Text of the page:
Over the years, the Visayas State University (VSU) has gained several monikers due to its many features. This includes being a well-known "Very Scenic University" to the witty "Very Sakaon University."

The latter has been a common pun to describe the Baybay campus' extensive and steep 61.6-hectare grounds. Despite its comical nature, this specific attribute completely describes the understated struggle of those who trek to their classes everyday.

Walking is one of the many aspects that freshmen students have to prepare for when entering VSU. A well-toned pair of "bagtak" or calves is said to be a necessity to conquer the upper campus' inclined paths. Many of the university's officials, instructors, and even alumni regard this feature as a silver lining since students will be subjected to physical exercise–a helpful facet in learning.

Although exercise is good, the path to the university's well-dispersed colleges is not coupled with perfection, ultimately making those sentiments a little disjointed to begin with.

For instance, the weather is a big deciding factor in whether walking around VSU will be a good idea. As frequently joked by Viscans, there are only two climates on the Baybay campus: wet and very wet. Its topography, being located at the foot of Mount Pangasugan, promotes a certain microclimate that causes frequent downpours.

Walking in the rain is already an inconvenience but VSU's poor drainage system only makes it worse. Flooding is a common sight along the roads from the New Library to the Gymnasium. The VSU Market is also easily dowsed while the paths leading to the Main Gate accumulate large puddles. The entire walkway headed to the Department of Liberal Arts and Behavioral Sciences (DLABS) forms a river-like current and the stairs adjacent to the ADE building become an unsightly waterfall. Not only are these a nuisance but they also pose a hazard to the students and staff alike.

Even in sunny weather, the lack of covered walkways within the campus exposes students to unforgiving heat, causing major discomfort.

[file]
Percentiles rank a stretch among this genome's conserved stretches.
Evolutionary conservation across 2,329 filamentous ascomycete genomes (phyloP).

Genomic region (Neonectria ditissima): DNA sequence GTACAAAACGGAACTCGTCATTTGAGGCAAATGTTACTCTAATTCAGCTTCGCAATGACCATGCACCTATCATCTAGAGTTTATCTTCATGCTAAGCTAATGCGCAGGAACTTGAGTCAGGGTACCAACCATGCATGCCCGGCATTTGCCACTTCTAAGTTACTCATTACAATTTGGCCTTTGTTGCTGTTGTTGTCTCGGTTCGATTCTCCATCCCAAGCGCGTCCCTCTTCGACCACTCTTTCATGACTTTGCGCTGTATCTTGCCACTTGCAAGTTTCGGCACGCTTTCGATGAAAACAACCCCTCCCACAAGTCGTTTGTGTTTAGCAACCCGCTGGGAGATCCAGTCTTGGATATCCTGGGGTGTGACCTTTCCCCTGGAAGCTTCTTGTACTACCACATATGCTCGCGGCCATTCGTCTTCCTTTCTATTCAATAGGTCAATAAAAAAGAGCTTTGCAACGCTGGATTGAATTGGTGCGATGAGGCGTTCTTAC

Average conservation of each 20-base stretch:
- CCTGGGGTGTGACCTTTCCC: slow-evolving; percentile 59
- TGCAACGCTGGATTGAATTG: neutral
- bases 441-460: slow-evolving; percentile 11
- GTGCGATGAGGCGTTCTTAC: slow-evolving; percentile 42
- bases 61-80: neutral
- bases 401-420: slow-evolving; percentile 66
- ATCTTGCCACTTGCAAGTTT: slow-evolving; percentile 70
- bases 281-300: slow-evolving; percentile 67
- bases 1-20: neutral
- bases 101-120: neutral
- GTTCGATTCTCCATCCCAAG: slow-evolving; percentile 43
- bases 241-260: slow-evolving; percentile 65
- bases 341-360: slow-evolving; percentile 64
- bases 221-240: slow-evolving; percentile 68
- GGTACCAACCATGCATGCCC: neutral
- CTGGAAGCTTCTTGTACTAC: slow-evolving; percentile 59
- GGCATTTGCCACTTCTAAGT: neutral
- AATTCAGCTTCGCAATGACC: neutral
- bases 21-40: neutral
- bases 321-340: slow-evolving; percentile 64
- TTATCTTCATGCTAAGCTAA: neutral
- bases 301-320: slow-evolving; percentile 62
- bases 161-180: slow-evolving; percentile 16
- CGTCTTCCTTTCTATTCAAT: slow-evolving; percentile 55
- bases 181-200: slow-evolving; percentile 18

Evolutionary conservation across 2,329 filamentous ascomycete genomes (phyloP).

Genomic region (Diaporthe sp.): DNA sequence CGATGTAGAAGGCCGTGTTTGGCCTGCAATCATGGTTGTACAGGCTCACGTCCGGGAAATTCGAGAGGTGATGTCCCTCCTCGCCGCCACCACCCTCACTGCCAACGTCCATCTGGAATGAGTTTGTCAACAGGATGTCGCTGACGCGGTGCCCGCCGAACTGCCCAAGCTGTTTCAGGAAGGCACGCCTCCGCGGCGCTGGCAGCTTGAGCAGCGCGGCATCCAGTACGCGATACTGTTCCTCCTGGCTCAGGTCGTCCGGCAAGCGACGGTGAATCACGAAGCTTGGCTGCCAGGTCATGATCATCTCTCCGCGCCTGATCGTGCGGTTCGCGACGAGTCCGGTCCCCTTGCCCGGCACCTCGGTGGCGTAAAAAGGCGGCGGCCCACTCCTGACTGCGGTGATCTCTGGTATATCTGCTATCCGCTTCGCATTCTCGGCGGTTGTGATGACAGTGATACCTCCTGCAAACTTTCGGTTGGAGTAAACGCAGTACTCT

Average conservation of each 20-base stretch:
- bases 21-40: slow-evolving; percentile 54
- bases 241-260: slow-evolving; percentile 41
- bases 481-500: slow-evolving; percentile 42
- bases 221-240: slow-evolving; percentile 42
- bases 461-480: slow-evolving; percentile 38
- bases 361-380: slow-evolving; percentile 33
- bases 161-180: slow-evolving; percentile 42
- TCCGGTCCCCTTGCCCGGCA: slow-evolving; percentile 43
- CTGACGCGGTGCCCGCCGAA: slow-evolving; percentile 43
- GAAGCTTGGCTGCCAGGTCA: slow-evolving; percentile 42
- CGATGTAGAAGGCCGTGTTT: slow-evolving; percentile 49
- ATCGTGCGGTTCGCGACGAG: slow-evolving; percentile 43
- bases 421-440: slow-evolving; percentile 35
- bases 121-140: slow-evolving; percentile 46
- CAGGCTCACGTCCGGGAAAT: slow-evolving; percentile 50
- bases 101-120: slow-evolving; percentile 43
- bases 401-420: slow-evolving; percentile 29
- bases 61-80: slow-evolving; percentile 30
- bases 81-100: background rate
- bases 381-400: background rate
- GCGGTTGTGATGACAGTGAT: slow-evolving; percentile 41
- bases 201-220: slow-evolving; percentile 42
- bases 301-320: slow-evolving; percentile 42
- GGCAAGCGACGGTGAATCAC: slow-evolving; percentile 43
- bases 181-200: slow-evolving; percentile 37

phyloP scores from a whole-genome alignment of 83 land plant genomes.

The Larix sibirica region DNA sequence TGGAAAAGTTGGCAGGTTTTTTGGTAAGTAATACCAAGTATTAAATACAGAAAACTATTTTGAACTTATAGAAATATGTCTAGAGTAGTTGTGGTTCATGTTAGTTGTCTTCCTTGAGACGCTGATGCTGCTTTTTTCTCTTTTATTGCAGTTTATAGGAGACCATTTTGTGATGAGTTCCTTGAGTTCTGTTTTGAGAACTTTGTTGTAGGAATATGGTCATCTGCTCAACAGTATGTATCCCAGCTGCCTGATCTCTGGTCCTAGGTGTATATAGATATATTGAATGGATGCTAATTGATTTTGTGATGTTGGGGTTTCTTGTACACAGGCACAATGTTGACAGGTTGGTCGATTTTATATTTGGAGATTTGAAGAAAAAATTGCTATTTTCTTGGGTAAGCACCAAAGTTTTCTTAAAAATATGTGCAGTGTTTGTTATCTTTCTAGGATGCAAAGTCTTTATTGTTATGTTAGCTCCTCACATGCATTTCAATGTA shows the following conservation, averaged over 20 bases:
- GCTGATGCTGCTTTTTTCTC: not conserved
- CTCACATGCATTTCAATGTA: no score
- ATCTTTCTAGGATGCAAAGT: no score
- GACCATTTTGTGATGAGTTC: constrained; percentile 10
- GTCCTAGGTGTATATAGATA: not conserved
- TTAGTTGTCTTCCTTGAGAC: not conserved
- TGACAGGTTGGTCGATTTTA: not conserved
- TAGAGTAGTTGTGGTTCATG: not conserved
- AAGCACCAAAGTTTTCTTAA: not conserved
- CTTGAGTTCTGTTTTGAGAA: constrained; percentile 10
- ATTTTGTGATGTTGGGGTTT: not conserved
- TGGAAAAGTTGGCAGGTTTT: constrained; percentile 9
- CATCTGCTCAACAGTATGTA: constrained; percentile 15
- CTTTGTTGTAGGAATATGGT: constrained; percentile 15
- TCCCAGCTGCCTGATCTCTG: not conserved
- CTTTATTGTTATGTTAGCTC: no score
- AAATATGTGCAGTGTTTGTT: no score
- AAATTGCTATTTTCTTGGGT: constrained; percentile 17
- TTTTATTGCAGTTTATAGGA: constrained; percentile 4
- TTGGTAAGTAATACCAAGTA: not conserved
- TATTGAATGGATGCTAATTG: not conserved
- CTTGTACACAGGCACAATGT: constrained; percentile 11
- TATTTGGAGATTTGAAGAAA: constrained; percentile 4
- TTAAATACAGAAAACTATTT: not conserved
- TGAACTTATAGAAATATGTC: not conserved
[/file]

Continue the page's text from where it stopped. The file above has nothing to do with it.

Furthermore, time is also another factor that makes walking inconvenient. Most instructors commonly give students a sufficient grace period to transfer to their next class, at times from one department to another; when instead, this could have been invested in conducting class activities.

Vehicles also became prevalent among students as it provides ease in transportation on campus. However, this is not something every student can afford, and the amount of people manning motorcycles and cars in the university is a clear indicator of the burden caused to students.

Fortunately, the university recently implemented free in-campus bus rides that transported students in two routes. It was an accommodating measure given the weather conditions at that time. However, the initiative was short-lived.

In another scene, the University of the Philippines (UP) Diliman has managed to maintain the "UP Ikot", a transportation system covering six jeepney routes within its campus. A solution that has been operating for a few years now, and is yet to be aspired by our own university.

As VSU bids to become one of the top universities in the country, it must consider how the struggle to go around the campus by "walking", even if it has been regarded as a university norm for decades, needs to be solved now. Besides, the last thing that Viscans should worry about, are these stairways that ironically get in the way of them becoming globally competitive human resources.

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